Reaction to NY Times Article Regarding Suicide Rates

It was reassuring to see an article in the NY Times titled, “US Suicide Rate Surges to a 30-Year High”.  I hope that more articles such as this one will bring suicide and depression (as well as other mental illnesses) to the forefront of conversations by the public, mental health workers/doctors, and politicians.

As the article states, “The question of what has driven the increase (in the suicide rates) is unresolved, leaving experts to muse on the reasons.”  While I appreciate the awareness that this article may bring forth, I question some of the reasons that they portray, and some that they have simply not mentioned.

While I would agree that the Great Depression may have triggered an increase in number of suicides, I think it is a stretch to depict “social and economic well-being among less educated white men…” as a key reason for the increased number of suicides.  I believe putting blame on a poor economy takes away any responsibility of those who have a responsibility to stop, and hopefully reduce, this tragic trend.  People such as politicians and mental health practitioners.  There is no shortage of wealthy, well-known, successful men who have committed suicide.  Robin Williams, Hunter Thompson, L’Wren Scott, Alexander McQueen, Don Cornelius, Gia Allemand, and David Foster Wallace, just to mention a diverse few.  The list goes on and on.

Perhaps it is time to take a look at real reasons that may be impacting the increase in suicide rates, most of which we can all do something about.  First, the stigma.  There is a very real stigma around mental illness.  This stigma perpetuates the feelings of shame that those with depression and other mental illnesses are already too often drowning in. There needs to be large, pervasive public awareness campaigns to promote a better understanding of mental illness for all.  If people had a better understanding of mental illness, fewer people would shy away from conversations regarding the topic and more people would understand how to support those living with a mental illness.

In addition, we need to look at a mental health system that does little to support these most vulnerable people.  It is ludicrous that there are clinics (even behavioral health clinics) that charge a fine for appointments missed by patients with a mental illness.  By definition, many people with a mental illness struggle to get out of bed, let alone their house.  There should be more collaboration with medical practitioners so that these very complicated diagnosis are not created after a very, one-time brief appointment with a patient suffering from a mental illness.  The possible misdiagnosis often means an incorrect, and possibly damaging, regimen of medicines.  There need to be more advocates working with the patients so that they understand the implications of the possible treatment plans.  I have met several men who have gone through extensive Electroconvulsive Therapy (ECT–one man who received this treatment up to three times a week for a year-long period) who now have other health issues that very well may be linked this course of therapy.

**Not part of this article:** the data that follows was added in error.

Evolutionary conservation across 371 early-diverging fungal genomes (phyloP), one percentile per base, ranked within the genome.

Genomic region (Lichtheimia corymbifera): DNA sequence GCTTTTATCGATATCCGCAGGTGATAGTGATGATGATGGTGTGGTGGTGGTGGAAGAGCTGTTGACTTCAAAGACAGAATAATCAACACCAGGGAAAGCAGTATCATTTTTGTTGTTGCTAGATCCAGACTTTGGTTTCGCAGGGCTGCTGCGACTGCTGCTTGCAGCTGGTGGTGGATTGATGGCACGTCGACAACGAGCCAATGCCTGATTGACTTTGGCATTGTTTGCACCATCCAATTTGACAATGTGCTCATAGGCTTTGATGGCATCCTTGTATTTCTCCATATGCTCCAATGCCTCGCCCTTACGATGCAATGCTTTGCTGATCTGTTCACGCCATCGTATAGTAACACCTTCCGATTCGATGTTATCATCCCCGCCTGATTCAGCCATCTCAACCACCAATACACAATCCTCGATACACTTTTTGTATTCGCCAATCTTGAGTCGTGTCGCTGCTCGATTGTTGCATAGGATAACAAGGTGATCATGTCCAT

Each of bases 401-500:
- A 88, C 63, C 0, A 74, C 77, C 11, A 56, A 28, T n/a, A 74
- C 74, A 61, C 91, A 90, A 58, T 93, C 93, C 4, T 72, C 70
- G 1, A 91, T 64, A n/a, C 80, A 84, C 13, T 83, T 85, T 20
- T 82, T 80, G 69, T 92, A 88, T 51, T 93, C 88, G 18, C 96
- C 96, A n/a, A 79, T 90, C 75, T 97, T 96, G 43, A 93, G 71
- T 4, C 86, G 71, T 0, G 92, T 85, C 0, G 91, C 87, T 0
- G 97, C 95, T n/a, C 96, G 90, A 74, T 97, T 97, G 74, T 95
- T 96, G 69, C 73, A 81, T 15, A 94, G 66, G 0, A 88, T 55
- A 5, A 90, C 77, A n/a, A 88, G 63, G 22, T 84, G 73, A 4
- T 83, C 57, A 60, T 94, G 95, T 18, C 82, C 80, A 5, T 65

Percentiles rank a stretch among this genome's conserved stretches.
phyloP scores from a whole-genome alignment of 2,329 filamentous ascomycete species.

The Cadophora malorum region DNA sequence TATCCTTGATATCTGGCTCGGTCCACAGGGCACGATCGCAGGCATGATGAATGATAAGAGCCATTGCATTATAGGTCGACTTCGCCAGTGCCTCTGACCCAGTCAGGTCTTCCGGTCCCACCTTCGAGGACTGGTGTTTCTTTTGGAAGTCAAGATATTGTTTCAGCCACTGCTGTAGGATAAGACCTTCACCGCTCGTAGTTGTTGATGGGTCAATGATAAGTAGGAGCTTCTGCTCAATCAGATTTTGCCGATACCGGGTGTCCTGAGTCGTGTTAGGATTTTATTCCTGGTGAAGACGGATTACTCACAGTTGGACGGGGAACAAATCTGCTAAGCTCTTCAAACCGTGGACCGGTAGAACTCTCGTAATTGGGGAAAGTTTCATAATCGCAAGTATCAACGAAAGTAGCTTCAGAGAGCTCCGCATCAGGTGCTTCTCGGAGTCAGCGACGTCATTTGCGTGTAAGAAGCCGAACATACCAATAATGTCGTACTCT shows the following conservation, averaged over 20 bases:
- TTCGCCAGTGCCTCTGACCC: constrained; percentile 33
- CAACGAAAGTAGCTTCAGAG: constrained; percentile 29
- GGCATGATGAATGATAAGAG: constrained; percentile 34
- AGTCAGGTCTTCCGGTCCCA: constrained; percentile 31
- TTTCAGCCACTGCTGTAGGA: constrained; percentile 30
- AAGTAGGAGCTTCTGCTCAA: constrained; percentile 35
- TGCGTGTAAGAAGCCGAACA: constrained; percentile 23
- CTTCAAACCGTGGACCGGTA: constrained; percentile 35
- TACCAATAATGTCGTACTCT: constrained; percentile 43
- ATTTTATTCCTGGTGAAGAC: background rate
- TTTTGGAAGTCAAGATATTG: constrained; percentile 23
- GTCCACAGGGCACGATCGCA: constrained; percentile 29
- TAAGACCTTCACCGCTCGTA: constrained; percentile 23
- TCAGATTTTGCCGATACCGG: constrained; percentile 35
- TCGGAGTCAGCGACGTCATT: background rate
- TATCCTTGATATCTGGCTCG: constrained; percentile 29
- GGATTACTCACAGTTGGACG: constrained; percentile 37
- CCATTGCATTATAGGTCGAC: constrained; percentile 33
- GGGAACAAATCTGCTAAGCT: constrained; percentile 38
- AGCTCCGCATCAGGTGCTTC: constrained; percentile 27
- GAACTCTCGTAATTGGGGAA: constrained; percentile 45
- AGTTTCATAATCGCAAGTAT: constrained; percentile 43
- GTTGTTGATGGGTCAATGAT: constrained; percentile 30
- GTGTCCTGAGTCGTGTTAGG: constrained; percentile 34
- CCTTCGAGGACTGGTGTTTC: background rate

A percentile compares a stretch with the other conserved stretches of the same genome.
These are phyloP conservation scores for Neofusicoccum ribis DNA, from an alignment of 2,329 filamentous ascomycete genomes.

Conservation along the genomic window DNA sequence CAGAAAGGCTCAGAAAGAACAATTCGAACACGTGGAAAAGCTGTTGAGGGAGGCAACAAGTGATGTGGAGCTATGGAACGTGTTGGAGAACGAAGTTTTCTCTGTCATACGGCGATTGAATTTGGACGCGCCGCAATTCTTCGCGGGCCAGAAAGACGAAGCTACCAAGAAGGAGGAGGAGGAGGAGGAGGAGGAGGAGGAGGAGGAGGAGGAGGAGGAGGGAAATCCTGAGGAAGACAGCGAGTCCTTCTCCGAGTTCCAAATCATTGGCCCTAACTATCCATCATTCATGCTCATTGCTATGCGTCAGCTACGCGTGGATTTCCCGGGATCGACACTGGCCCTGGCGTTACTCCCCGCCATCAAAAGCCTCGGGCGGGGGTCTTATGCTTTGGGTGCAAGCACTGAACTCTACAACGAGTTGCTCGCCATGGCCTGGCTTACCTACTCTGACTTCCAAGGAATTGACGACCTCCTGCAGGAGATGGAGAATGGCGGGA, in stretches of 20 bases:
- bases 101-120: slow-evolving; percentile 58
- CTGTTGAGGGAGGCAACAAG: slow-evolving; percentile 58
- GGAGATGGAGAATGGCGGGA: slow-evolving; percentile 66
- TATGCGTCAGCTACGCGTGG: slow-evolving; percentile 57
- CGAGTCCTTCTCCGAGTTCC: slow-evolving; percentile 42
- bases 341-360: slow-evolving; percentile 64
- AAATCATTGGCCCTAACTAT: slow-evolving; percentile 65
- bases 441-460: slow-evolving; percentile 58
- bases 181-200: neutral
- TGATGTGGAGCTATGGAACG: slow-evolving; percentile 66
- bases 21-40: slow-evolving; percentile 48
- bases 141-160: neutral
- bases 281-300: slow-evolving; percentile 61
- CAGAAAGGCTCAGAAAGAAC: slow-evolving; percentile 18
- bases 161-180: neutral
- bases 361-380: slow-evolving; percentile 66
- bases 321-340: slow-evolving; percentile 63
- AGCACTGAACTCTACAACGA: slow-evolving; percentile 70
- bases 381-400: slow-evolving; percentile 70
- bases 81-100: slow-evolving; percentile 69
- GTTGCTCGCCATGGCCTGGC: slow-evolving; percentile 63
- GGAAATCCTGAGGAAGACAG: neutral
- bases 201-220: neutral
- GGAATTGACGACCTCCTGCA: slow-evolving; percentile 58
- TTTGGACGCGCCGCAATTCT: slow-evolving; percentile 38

More research and policies should be established around mental health medicine.  I have met many men who are taking three or four different medicines at a time to manage their depression.  There is NO research on the medicine.  How could that even be possible? There are no long-term studies on any health risks due to long-term use of these medications.  Why is that?  In addition, there is very little to no scientific evidence to the benefits of the medication.  I am not opposed to medicine to manage mental illness.  I simply believe that much more research and studies could be conducted.

Another issue that needs to be addressed, and addressed quickly, is the limited number of beds for patients who may need hospitalization.  There are often times long wait lists to get support, particularly if the patient needs an in-patient program.  I know of an adult who had to travel well outside of the city limits in order to find a facility with a bed.  I also know of a middle school student who was suicidal and the parents had to wait three weeks for him to get a bed in a facility.  I can only imagine how incredibly painful it must have been for the parents going to bed each night, hoping and praying that their son would be alive the next morning.

I realize that there are no easy answers.  However, it should, by now, be abundantly clear that it is time to have serious conversations around mental illnesses and suicide prevention and awareness.

I encourage you to leave thoughts or comments to this (or any of my) blog post.  Thank you.

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